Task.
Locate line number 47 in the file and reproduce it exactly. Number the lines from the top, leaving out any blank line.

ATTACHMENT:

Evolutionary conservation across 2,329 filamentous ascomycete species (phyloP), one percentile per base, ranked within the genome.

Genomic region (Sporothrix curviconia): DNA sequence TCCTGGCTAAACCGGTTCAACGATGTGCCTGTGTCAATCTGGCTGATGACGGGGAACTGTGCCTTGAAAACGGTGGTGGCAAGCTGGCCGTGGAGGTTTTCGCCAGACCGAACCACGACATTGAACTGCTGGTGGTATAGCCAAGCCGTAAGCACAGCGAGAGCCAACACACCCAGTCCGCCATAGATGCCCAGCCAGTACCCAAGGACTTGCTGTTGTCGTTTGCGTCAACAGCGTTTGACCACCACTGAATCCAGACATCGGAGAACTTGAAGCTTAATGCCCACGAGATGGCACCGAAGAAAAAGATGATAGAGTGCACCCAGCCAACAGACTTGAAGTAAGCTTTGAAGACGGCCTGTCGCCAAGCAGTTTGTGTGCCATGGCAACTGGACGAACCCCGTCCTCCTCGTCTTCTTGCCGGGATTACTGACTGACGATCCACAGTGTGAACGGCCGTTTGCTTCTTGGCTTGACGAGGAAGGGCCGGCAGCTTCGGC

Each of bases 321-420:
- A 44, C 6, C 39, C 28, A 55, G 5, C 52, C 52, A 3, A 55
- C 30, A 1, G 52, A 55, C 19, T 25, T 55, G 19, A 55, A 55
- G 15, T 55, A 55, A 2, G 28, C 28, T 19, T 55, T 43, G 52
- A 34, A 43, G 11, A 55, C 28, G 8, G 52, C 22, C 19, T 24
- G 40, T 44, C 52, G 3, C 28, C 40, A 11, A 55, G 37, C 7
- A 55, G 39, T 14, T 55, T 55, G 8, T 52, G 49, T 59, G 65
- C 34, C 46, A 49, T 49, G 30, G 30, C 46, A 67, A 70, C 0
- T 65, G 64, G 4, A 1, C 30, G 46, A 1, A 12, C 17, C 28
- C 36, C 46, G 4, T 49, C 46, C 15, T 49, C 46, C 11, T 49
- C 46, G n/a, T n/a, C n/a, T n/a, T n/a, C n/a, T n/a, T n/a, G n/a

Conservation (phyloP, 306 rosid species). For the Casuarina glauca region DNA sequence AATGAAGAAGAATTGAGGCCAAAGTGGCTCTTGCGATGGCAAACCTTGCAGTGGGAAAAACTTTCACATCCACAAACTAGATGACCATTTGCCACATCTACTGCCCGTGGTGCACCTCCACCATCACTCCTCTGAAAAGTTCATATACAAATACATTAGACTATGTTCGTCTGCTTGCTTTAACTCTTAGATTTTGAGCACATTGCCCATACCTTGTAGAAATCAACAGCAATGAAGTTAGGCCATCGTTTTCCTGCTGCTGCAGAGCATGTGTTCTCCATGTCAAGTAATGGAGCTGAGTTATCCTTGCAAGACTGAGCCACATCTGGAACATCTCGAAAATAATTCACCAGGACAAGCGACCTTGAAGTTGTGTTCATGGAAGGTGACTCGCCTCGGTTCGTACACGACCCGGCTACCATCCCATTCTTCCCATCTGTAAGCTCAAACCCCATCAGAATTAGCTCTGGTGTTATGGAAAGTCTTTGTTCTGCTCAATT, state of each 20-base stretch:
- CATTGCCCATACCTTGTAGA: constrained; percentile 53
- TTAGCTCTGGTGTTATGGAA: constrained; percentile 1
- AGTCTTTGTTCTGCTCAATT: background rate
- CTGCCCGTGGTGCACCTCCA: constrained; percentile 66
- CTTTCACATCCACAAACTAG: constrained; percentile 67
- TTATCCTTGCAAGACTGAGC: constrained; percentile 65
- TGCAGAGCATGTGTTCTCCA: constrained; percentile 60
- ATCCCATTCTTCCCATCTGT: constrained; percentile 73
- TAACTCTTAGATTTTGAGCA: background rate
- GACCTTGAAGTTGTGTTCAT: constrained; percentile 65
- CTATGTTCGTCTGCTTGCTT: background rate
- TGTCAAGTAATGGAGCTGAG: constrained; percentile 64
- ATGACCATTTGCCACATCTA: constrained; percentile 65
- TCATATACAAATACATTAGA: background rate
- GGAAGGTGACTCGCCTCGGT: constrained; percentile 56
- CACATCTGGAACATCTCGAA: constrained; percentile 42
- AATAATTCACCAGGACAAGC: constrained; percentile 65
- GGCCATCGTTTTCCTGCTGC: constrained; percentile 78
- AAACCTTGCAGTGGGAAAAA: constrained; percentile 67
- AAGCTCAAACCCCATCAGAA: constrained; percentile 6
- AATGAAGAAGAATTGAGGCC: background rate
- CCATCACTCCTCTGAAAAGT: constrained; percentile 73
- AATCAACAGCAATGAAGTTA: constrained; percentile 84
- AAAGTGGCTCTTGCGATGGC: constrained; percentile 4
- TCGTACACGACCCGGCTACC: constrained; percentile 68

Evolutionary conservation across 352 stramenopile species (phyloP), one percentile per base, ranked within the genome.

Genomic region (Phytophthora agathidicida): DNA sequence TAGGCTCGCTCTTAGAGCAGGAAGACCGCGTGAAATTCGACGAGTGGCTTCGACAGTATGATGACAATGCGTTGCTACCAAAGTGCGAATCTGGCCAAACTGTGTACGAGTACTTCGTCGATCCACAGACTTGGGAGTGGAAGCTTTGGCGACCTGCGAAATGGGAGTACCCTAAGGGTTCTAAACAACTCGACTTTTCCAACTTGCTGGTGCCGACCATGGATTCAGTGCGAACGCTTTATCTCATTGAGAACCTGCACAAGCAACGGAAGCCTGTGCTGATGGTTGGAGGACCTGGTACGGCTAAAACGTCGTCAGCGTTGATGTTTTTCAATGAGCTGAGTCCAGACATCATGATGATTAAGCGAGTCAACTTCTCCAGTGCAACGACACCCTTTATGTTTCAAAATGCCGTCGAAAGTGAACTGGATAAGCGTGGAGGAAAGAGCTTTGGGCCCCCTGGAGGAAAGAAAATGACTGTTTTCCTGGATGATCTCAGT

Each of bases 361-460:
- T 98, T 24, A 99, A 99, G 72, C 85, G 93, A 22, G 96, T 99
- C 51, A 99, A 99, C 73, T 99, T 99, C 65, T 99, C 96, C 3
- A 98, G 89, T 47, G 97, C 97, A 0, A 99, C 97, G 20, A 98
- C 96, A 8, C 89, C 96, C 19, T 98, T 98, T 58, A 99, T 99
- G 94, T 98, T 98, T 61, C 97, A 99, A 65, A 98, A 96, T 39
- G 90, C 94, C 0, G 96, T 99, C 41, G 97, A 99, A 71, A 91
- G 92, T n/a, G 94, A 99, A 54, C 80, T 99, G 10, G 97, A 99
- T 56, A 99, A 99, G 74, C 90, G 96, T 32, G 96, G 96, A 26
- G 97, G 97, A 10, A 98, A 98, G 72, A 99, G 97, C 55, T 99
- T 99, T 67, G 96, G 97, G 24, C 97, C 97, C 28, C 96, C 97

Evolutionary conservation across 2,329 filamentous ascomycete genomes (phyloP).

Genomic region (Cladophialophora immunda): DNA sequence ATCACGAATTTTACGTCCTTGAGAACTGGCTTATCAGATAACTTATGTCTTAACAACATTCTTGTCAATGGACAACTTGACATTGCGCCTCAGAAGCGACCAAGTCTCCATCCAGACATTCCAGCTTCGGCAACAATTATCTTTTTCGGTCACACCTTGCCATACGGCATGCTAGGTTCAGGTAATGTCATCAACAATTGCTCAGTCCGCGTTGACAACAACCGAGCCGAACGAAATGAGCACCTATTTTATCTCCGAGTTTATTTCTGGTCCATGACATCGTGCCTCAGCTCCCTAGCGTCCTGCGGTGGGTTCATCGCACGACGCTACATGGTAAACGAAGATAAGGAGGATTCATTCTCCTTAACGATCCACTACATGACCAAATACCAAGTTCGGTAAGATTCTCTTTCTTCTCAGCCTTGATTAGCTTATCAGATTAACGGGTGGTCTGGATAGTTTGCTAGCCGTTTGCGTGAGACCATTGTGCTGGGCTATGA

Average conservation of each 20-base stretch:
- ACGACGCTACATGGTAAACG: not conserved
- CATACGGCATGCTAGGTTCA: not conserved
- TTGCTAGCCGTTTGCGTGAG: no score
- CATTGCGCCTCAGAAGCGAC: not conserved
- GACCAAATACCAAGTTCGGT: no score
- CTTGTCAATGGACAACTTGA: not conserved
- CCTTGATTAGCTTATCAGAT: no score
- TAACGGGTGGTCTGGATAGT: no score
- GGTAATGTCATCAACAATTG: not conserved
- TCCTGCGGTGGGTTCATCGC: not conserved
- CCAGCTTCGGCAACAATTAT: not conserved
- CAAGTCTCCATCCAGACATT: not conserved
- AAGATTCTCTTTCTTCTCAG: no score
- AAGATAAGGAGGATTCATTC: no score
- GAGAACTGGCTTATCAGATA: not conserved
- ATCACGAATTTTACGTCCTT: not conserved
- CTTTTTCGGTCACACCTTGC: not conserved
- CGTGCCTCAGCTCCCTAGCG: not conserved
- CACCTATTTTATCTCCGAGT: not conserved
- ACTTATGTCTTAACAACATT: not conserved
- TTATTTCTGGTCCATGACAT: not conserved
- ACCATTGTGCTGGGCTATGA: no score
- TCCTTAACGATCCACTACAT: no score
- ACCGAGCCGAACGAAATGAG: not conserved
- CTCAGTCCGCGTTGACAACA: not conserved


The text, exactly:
- G 94, T 98, T 98, T 61, C 97, A 99, A 65, A 98, A 96, T 39